It’s March 1st !!
The temperature is -8 Celsius, the sun is blindingly bright, there’s little wind, the sky is blue and I feel that perhaps this winter has entered its final phase.
I’d like that. I’d like to be able to go out in the car and not worry about dangerous roads and a driver’s side door lock that keeps freezing. I’d love to be able to walk around outside without having to endure the shivers that are now a conditioned response.
I look forward to being able to live outside…not cooped up (though this is a lovely house to be trapped in). It’ll feel so good to be able to go for walks again, any time it suits me; feel my heart pumping as I stroll in this hilly village, experiencing, I hope, the reversal of some of the atrophy of my musculature and cardiovascular health; feeling wind on my face that doesn’t cause me pain or muscle spasms.
I eagerly await life with open windows that let in birdsong, the wind’s sibilance, the odd barking dog, the scent of thaw and of plant life.
Just this morning, sitting at a favourite breakfast place with Christian, I still had my 5 FU infuser attached to my port-a-cath with its long thin transparent tubing, sitting inside the fanny pack that I had once again tied just below my bustline. In the restaurant, I still had to wear the white cotton gloves (that I squeezed into my fat winter gloves before heading out) that protect my hands just enough that the burning, relentless pain I’m experiencing, on this second day after chemo, is manageable; so that I could lift the porcelain teacup to my mouth without dropping it, and could manage the pressure of a fork and knife against the tissue of my hands.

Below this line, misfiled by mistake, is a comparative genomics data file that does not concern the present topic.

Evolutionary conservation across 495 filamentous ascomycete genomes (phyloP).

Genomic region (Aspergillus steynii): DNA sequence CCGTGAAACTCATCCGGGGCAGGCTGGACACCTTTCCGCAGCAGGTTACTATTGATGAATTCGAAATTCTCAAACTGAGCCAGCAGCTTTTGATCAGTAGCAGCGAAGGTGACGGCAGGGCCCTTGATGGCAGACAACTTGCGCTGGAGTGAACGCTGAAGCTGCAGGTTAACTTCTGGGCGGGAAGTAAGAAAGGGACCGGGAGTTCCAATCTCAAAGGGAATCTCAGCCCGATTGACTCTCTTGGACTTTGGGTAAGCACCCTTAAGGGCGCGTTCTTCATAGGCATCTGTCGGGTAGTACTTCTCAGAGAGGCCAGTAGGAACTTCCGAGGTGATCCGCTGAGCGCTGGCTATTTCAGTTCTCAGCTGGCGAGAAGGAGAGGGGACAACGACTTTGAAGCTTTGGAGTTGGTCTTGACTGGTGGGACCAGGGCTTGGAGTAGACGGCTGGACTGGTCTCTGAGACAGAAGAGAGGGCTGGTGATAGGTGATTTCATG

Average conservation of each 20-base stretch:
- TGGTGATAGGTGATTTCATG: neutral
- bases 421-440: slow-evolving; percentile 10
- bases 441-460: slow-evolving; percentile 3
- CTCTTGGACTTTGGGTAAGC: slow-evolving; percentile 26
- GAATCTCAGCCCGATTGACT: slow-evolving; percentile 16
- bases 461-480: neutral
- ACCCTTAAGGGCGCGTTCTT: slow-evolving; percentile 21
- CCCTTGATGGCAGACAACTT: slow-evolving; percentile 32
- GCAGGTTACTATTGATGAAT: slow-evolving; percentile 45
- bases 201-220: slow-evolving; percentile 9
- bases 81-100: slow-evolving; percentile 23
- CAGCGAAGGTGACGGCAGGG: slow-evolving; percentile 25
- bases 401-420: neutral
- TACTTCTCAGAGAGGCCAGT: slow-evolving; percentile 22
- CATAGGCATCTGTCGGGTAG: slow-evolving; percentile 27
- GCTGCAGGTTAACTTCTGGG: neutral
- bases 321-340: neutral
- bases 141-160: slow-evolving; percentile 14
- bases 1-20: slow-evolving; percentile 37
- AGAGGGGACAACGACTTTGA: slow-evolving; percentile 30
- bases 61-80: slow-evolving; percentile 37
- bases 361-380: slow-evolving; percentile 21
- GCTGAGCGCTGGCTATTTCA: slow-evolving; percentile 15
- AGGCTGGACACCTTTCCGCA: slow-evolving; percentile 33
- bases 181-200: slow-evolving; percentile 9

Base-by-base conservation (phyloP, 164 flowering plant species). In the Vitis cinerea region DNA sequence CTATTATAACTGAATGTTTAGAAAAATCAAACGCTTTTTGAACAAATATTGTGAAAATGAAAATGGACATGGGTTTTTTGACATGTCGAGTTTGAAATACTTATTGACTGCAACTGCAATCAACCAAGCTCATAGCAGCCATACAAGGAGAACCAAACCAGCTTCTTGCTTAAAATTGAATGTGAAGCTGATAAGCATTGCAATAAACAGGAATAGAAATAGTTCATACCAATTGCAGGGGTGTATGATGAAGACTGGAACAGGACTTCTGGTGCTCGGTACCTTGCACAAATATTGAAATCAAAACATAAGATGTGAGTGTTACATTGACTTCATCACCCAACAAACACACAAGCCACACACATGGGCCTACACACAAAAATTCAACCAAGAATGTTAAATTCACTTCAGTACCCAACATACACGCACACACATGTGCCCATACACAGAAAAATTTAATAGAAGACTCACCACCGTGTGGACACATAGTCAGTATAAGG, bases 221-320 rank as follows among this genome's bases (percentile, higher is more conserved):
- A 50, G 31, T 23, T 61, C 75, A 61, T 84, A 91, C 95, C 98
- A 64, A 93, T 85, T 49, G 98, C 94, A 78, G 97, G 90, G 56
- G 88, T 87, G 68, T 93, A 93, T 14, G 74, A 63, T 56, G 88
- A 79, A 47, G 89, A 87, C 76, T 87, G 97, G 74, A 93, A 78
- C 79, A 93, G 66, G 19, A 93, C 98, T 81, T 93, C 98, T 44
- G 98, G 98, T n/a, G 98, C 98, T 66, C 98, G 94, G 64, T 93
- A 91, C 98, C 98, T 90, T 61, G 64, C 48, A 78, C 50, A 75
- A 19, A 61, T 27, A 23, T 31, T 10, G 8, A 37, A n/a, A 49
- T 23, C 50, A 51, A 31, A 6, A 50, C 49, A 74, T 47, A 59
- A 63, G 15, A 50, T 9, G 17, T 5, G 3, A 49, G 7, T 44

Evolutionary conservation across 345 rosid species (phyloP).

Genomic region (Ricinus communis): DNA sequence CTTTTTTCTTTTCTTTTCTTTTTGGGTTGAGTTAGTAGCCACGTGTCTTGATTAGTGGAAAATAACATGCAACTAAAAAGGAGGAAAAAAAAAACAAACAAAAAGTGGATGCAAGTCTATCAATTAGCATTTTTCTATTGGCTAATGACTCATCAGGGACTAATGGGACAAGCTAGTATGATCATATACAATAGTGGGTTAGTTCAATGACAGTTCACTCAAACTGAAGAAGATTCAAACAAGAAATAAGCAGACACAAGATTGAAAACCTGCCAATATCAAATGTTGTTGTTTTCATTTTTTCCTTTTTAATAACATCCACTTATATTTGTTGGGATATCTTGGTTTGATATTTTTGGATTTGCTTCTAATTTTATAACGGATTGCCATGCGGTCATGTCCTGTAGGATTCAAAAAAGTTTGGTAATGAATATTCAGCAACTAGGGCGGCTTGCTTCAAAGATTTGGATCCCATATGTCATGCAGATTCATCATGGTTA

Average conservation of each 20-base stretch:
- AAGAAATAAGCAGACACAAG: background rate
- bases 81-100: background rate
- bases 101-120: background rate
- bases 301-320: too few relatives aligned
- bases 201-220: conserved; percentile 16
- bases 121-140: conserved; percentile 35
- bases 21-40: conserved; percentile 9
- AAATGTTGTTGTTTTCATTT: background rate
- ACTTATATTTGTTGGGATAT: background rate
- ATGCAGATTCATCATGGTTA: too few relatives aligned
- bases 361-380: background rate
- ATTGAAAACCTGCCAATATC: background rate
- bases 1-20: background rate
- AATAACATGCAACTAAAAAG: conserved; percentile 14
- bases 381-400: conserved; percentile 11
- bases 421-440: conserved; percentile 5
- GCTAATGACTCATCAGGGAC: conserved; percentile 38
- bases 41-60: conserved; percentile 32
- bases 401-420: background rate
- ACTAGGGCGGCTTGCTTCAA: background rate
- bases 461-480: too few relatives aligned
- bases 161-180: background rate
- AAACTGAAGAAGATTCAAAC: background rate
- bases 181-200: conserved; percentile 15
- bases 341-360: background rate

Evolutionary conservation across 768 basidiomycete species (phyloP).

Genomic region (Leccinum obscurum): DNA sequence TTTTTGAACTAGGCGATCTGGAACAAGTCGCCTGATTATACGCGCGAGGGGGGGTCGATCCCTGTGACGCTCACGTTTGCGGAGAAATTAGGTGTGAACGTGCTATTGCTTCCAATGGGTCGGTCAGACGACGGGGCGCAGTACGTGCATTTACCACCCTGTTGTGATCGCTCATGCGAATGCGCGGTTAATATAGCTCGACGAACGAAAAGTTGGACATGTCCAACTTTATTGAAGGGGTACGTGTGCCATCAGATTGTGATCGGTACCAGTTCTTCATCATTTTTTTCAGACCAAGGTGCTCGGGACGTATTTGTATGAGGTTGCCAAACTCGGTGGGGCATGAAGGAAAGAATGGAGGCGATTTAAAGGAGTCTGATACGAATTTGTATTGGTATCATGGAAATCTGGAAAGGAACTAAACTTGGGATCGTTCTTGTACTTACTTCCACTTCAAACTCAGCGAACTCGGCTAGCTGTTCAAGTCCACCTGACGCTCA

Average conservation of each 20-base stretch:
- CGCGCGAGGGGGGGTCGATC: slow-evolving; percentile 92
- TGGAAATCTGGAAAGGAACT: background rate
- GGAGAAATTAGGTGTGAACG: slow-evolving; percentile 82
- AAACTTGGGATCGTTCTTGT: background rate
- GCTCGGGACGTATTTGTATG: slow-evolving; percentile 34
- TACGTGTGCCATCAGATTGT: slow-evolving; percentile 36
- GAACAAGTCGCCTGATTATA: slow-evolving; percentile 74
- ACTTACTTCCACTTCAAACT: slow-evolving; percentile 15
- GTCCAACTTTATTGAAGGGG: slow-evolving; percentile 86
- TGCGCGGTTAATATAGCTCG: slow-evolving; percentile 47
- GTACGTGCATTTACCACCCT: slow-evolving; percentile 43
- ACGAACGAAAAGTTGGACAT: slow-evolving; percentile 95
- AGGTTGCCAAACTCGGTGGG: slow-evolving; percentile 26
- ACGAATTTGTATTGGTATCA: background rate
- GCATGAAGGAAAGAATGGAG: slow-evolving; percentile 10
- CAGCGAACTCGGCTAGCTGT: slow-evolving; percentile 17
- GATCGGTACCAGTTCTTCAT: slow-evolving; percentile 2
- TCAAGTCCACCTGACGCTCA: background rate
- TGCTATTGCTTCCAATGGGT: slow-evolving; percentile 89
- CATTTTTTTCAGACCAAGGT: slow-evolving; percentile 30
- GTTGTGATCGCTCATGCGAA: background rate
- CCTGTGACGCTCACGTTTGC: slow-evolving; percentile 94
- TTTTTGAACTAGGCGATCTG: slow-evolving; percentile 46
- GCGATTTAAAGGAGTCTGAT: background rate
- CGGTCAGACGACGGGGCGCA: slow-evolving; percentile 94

I was there with Christian, who was so handsome—dressed to play a snazzier role than usual at the McGill Simulation Centre—and we talked and it was lovely (it’s always lovely). But I was aware, the whole time, of being the woman with the cropped white hair, white gloves, and full frontal fanny pack.
This is where cancer is taking me these days. That is: how do I appear to the world? Do I give off an aura of sickness? Do people see me, or do they see a woman with cancer? Or both? Does this bother me? Is it possible to walk around in all of my chemo splendour and still feel like the woman I was before all of this came about? Or simply still feel like a woman?
Every day, I’m confronted with the mirror. I see, in my face, the effects of Cortef (cortisone I take in pill form every morning for complicated but common reasons when a person is receiving chemotherapy): irregular darkening, discoloration and puffiness of my skin–with swollen eyelids. I see chapped lips, which are a side effect of 5 FU. I see lashless, browless blue eyes that are red and often burn (again, thanks a lot, 5 FU), that still pop because of the shock of delicate white hair that frames the whole mess.
It would be so much harder if I were in my thirties or even my forties. I’m sure of it. To have been stripped of everything we associate with beauty, so suddenly, in such life-threatening circumstances, at such a vital time in my life…I feel sure that it would have undone me. As a woman. As a lover. As a female teacher, walking into conference rooms full of male workers. But ultimately, it’s for me, the mother of three growing sons, that it would have been…unimaginable. Hell on earth. I was spared this threat of separation from my children, and they have grown into men, and my personal losses now seem like…the mildest of tectonic shocks, in comparison.